By James E. Brooks, U.S. Naval War College Public Affairs
Sept. 13, 2012
NEWPORT, R.I. – U.S. Naval War College professor Kevin McCrainie’s book “Utmost Gallantry: The U.S. and Royal Navies at Sea in the War of 1812” received an honorable mention in the 2012 Rear Adm. Samuel Eliot Morison Award for Naval Literature.
McCrainie’s book was one of five books competing for top honors in the annual competition sponsored by the New York Commandery of the Naval Order of the United States.
“I’m extremely flattered and a bit humbled by this award,” said McCranie. “It was completely unexpected. I’m proud that the book was even considered.”
“Utmost Gallantry: The U.S. and Royal Navies at Sea in the War of 1812” was published by and is currently available through the U.S. Naval Institute (USNI). According to USNI, the International Journal of Maritime History considers McCrainie’s book the best narrative account of American naval operations in the War of 1812.
Top honors went to Elliot Carlson, who wrote “Joe Rochefort’s War: The Odyssey of the Codebreaker Who Outwitted Yamamoto at Midway.” The other three finalists, also receiving an honorable mention for their work, were: Brayton Harris, who wrote “Admiral Nimitz: The Commander of the Pacific Ocean Theater”; Craig L. Symonds, who wrote “Battle of Midway”; and David J. Ulbrich, who wrote “Preparing for Victory: Thomas Holcomb and the Making of the Modern Marine Corps.”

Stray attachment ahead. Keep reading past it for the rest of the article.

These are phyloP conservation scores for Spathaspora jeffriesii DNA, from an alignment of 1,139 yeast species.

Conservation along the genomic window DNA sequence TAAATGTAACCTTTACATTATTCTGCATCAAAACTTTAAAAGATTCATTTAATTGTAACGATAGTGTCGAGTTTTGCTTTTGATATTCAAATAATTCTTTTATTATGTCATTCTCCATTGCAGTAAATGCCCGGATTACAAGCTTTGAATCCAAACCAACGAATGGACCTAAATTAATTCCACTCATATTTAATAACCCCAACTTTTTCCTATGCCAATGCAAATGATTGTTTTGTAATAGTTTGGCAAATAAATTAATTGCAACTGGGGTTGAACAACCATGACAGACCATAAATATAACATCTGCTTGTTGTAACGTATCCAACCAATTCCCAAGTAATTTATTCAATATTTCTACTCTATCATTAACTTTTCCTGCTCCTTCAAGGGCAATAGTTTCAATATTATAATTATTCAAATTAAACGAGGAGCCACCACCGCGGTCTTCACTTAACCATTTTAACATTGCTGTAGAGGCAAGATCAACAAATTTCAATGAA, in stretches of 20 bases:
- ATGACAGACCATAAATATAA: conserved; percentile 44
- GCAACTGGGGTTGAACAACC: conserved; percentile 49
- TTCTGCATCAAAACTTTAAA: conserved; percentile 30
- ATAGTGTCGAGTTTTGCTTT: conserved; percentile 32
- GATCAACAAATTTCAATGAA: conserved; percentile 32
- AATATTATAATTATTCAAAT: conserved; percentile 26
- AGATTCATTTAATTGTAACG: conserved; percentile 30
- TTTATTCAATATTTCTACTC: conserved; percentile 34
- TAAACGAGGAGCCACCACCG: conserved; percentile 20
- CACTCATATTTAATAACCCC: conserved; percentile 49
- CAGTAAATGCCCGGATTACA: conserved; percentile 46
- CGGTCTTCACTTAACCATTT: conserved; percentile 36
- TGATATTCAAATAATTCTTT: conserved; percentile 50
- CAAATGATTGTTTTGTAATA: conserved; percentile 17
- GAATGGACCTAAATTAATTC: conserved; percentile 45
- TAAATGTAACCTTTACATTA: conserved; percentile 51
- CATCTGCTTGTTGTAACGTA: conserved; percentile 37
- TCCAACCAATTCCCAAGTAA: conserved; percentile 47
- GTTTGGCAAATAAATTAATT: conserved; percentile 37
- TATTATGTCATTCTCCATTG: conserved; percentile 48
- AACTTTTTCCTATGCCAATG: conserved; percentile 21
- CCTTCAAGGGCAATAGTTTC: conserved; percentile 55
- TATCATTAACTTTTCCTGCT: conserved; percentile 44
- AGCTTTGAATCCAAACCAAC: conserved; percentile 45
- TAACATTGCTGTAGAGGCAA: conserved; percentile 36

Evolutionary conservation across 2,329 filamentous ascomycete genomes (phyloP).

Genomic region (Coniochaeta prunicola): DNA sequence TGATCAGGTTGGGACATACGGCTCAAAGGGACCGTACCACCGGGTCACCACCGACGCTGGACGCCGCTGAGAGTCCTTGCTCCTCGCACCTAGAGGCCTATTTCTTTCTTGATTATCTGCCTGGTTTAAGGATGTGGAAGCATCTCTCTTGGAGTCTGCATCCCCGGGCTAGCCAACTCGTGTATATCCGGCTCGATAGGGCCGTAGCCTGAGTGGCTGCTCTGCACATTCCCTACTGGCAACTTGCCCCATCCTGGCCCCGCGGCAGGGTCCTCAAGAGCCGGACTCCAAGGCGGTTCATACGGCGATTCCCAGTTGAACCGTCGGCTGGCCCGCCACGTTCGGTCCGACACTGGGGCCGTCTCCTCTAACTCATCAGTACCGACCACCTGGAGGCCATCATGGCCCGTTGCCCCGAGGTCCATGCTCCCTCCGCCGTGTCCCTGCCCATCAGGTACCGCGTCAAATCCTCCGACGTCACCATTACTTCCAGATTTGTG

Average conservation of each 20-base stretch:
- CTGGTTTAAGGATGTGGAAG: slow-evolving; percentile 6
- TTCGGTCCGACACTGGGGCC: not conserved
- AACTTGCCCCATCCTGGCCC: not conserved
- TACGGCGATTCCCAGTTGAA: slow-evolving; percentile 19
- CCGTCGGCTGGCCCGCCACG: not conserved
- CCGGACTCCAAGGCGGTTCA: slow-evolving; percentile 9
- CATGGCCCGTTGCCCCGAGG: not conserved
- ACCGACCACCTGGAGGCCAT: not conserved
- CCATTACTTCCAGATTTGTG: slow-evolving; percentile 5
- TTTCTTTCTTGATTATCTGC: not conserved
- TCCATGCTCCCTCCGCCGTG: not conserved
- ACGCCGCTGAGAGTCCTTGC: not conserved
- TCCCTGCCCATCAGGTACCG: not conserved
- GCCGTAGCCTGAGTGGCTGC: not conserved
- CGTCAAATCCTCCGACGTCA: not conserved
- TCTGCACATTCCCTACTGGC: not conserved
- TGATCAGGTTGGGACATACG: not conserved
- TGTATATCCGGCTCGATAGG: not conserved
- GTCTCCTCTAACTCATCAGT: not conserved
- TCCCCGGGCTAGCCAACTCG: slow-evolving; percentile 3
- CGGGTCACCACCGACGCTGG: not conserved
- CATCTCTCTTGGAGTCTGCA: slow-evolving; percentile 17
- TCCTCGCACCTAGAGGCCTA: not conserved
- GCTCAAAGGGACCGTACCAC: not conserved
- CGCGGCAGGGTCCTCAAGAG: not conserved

The prize is named for the late Rear Adm. Samuel Eliot Morison, a Harvard University history professor widely considered to be America’s most distinguished naval historian. The award is administered and presented by the New York Commandery of the Naval Order of the United States. The finalists and winner are selected by a distinguished committee of members of the New York Commandery. Books may be recommended for consideration by members of the Naval Order of the United States but must be nominated for committee consideration by a companion of the New York Commandery. There are detailed and stringent standards that must be met by the author and the work and the committee follows set guidelines in considering the nominees.
The Naval Order of the United States, founded in 1890, prides itself on its many distinguished members, among them Admirals George Dewey, William Leahy, Ernest King, Chester Nimitz, William Halsey, Raymond Spruance, Arleigh Burke, James Crowe and Elmo Zumwalt. Its purpose is, “to encourage research and writing on naval and maritime subjects, preserve documents, portraits and other records of prominent figures, deeds and memories of our naval and maritime history.”
Posted by Dan Marciniak